Run through the steps of the wizard (see screenshots below) and apply the values that are appropriate to your environment

Apply settings and test with the Master AP


Now apply the settings, wait until the AP is rebooted and connect to your network.

Once connected, use your browser to check that you can connect to the IP address of the master AP controller. As you’ll see, the GUI is similar to the new WLC 8.2+ frontpage and is very recognisable.

Now configure other AP’s and switch interfaces

Once the Master AP works, configure other PoE enabled ports on your switch for the other AP’s, plug them in and wait. After some time, the AP’s will join the master AP and your wireless network is setup! For this, I’ve used the same interface config as the master AP, except for the description.

Upgrading of a ME deployment is slightly different than your controller based deployment, that will be another blog post (soon)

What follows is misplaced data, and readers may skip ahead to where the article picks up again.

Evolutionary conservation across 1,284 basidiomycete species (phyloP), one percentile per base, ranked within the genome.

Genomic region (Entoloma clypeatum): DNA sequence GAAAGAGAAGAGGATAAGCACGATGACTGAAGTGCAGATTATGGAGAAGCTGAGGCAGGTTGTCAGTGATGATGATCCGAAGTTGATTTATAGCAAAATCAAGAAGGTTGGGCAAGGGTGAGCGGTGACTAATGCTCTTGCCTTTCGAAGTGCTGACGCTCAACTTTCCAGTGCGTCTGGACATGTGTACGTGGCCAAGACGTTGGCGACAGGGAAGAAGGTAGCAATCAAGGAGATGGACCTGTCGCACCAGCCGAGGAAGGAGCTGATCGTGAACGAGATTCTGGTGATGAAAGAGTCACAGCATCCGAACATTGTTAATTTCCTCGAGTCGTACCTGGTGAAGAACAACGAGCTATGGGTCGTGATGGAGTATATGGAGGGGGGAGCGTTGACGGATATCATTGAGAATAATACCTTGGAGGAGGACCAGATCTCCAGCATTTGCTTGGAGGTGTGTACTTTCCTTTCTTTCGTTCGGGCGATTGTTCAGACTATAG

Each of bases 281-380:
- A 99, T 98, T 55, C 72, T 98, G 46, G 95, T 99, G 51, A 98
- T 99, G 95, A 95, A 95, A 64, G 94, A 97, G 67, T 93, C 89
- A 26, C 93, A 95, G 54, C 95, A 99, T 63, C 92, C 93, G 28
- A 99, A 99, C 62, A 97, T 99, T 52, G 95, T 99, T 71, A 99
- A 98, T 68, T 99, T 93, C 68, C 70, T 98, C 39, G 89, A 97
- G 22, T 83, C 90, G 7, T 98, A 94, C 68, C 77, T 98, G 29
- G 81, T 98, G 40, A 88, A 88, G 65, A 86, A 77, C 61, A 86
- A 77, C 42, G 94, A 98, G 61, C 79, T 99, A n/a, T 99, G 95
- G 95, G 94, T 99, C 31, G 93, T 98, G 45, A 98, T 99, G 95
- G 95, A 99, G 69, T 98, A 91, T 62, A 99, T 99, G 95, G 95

3 thoughts on “Deploying a Cisco Mobility Express network”

  1. Hello Pieter-Jan,

    My name is David and I also live in the Netherlands :). Great to see your post about Cisco ME.

    I am setting up a home lab just to experience Cisco ME, I have these 2 APs:
    One AIR-AP1815i-E-K9 (AP Running Image:8.8.1.153), runing as the WLC, it is working. It was configured by the CLI Initial Configuration Wizard. I can log into its web GUI, its SSID “employee” is working. With controller IP address 192.168.128.100
    One AIR-CAP2602I-E-K9 [Cisco IOS Software, C2600 Software (AP3G2-K9W8-M), Experimental Version 15.3(20150924:055549)], with AP IP address 192.168.128.13
    The problem is that the 2602I failed to join the 1815i WLC

    This is the logging from the 1815i WLC side:
    *spamApTask0: Nov 20 16:32:52.535: %CAPWAP-3-JOIN_UNSUPP_AP: capwap_ac_sm.c:5165 The system has received a join request from an unsupported AP 5c:a4:8a:1e:c2:60 AP78da.6e8e.1259 (model AIR-CAP2602I-E-K), dropping the packet